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Traffic accident data tough to get from police department

Original post made on Aug 19, 2016

Last year, Mountain View saw a spike in traffic fatalities, with six people losing their lives in crosswalks, major intersections and even parking lots. But the police department has adopted a policy -- of questionable legality -- that denies the public access to pertinent information about traffic accidents.

Read the full story here Web Link posted Friday, August 19, 2016, 12:44 PM

Comments (15)

Posted by Insider
a resident of Old Mountain View
on Aug 19, 2016 at 2:20 pm

Kevin Forestieri - author of this piece: Your assertions against the police department remind me of my children when they were six years old. You live in the era of instant gratification and cry "foul" when you are rebuffed. There are very good reasons for the records to remain private. The incidents are occurring between private citizens and the police department is protecting them and their families. Imagine losing a loved one in a traffic accident and having the gory details splashed over the newswires, presented as an entertainment. These are real people losing their lives and the police department is giving you enough information to report the tragedy, without sensationalizing the details of the death.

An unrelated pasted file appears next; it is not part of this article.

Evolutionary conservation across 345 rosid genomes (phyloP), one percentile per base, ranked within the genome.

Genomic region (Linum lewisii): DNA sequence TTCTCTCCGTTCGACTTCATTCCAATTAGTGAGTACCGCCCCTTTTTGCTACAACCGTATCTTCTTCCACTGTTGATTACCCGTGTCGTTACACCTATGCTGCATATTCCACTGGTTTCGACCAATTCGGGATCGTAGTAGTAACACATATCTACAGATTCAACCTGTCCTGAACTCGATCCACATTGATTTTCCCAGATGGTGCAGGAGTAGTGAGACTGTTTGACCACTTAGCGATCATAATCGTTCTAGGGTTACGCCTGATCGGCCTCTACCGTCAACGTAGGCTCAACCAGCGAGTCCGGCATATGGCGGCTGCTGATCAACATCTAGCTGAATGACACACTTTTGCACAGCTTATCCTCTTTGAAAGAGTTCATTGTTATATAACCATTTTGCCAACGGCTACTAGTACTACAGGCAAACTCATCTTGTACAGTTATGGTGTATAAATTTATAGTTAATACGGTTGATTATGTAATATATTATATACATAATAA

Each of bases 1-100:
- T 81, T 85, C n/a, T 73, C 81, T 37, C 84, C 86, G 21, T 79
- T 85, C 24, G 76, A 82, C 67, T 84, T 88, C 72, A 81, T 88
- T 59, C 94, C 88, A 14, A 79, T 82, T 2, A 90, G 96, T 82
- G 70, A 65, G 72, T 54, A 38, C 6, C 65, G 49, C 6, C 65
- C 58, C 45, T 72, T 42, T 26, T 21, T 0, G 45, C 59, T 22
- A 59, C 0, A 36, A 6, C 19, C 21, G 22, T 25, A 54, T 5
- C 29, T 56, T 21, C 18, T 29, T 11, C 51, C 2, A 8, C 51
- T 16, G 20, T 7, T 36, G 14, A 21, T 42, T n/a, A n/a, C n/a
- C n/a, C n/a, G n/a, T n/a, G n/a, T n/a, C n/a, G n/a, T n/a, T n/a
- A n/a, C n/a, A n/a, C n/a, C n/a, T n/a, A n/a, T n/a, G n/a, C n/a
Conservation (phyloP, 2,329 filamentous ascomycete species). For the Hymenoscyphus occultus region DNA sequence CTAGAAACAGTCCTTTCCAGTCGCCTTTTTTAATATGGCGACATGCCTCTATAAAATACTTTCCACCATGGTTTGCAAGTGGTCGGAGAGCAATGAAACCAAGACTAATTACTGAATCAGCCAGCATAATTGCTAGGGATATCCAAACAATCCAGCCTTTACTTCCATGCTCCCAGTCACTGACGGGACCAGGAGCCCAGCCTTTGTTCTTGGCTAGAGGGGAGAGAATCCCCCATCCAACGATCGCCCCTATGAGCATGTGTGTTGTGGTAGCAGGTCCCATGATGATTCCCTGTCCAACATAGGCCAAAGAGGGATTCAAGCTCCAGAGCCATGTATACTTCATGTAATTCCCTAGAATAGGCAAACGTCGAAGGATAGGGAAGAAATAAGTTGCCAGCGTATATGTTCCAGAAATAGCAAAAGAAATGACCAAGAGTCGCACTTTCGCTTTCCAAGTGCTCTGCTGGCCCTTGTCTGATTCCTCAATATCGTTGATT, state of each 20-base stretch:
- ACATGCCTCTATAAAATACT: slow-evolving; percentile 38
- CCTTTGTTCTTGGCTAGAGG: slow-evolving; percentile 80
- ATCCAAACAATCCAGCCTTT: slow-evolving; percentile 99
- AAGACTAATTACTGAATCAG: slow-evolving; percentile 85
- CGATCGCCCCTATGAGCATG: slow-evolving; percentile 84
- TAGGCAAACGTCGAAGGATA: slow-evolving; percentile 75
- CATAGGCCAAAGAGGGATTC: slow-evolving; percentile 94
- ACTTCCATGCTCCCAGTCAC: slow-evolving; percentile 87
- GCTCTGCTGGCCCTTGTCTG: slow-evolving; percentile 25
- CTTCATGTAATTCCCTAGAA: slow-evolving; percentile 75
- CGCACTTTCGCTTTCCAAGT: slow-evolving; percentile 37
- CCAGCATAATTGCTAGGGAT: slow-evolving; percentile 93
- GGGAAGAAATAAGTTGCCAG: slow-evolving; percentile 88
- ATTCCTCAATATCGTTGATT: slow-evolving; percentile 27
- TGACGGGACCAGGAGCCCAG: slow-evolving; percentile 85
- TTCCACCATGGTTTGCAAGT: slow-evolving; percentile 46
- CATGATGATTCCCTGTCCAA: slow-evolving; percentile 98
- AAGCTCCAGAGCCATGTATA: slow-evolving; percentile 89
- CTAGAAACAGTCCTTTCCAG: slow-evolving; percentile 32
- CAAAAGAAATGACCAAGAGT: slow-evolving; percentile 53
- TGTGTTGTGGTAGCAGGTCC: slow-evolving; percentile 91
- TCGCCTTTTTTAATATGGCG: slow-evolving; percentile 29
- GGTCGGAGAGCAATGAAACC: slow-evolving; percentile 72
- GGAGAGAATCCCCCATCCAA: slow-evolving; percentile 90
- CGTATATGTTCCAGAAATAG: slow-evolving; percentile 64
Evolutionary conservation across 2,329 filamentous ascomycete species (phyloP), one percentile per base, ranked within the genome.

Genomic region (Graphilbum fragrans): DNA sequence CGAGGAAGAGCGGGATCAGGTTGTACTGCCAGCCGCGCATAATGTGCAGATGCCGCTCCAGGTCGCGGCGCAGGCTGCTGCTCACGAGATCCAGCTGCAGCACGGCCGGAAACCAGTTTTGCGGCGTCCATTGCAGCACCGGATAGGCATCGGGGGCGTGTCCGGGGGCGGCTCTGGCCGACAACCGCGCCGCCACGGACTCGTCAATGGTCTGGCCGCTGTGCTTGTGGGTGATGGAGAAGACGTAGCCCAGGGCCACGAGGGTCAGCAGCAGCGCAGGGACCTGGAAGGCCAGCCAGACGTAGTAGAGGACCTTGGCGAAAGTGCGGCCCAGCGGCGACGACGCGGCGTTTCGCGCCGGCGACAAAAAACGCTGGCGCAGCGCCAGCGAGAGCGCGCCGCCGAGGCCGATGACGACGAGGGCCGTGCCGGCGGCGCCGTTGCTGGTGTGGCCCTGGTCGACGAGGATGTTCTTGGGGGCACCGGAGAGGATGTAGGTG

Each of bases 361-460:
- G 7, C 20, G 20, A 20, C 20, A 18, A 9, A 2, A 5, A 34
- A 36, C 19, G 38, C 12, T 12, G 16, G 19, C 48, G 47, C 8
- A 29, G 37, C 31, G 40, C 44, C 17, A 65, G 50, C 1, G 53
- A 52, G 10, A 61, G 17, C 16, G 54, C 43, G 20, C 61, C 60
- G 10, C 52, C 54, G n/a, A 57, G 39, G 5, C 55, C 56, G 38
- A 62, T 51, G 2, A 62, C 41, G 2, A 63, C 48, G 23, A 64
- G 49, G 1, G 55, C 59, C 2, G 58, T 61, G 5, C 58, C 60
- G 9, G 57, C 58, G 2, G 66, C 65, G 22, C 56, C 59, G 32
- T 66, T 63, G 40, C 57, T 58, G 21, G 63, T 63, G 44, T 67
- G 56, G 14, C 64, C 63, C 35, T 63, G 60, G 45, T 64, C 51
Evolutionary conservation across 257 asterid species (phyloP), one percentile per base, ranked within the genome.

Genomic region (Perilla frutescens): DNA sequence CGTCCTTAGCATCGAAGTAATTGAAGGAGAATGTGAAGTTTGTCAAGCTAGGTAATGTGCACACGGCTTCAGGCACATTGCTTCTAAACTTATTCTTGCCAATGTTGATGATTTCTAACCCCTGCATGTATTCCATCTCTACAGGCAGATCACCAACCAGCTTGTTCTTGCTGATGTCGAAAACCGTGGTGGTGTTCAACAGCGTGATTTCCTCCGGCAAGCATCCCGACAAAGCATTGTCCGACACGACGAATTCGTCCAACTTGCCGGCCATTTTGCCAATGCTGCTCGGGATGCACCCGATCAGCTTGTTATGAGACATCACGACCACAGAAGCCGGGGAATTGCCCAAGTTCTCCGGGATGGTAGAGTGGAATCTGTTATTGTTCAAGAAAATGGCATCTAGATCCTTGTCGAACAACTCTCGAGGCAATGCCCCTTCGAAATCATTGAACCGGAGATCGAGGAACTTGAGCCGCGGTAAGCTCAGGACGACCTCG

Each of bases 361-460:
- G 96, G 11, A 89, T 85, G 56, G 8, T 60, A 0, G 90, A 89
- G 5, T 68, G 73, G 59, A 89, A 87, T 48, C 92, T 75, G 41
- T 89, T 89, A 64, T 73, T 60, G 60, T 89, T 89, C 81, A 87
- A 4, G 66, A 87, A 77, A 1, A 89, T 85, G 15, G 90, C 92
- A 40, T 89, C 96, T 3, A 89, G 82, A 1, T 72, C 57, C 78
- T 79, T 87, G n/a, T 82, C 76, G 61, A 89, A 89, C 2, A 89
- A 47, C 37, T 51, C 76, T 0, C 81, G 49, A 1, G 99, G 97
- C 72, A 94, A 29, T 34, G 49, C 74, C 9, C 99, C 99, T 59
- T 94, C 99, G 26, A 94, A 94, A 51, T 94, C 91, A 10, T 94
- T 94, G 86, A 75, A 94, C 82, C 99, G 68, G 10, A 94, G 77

Posted by Well that was quick
a resident of Another Mountain View Neighborhood
on Aug 19, 2016 at 2:26 pm

Ha, wow, and I bet Keven poured a lot of effort into that piece, only for it to become a non-issue with the first comment.


Posted by Otto Maddox
a resident of Monta Loma
on Aug 19, 2016 at 2:40 pm

What is with our public employees and all this secrecy?

No one is looking for "gory details".

Heaven forbid we learn from our mistakes.


Posted by Linda
a resident of Monta Loma
on Aug 19, 2016 at 3:03 pm

I'm grateful for this topic and have often wondered why the reporting of an accident is so skim and useless to learn from. Now I understand and appreciate the effort that went into this article. Keep on it; the more info the public gets the better. Thanks.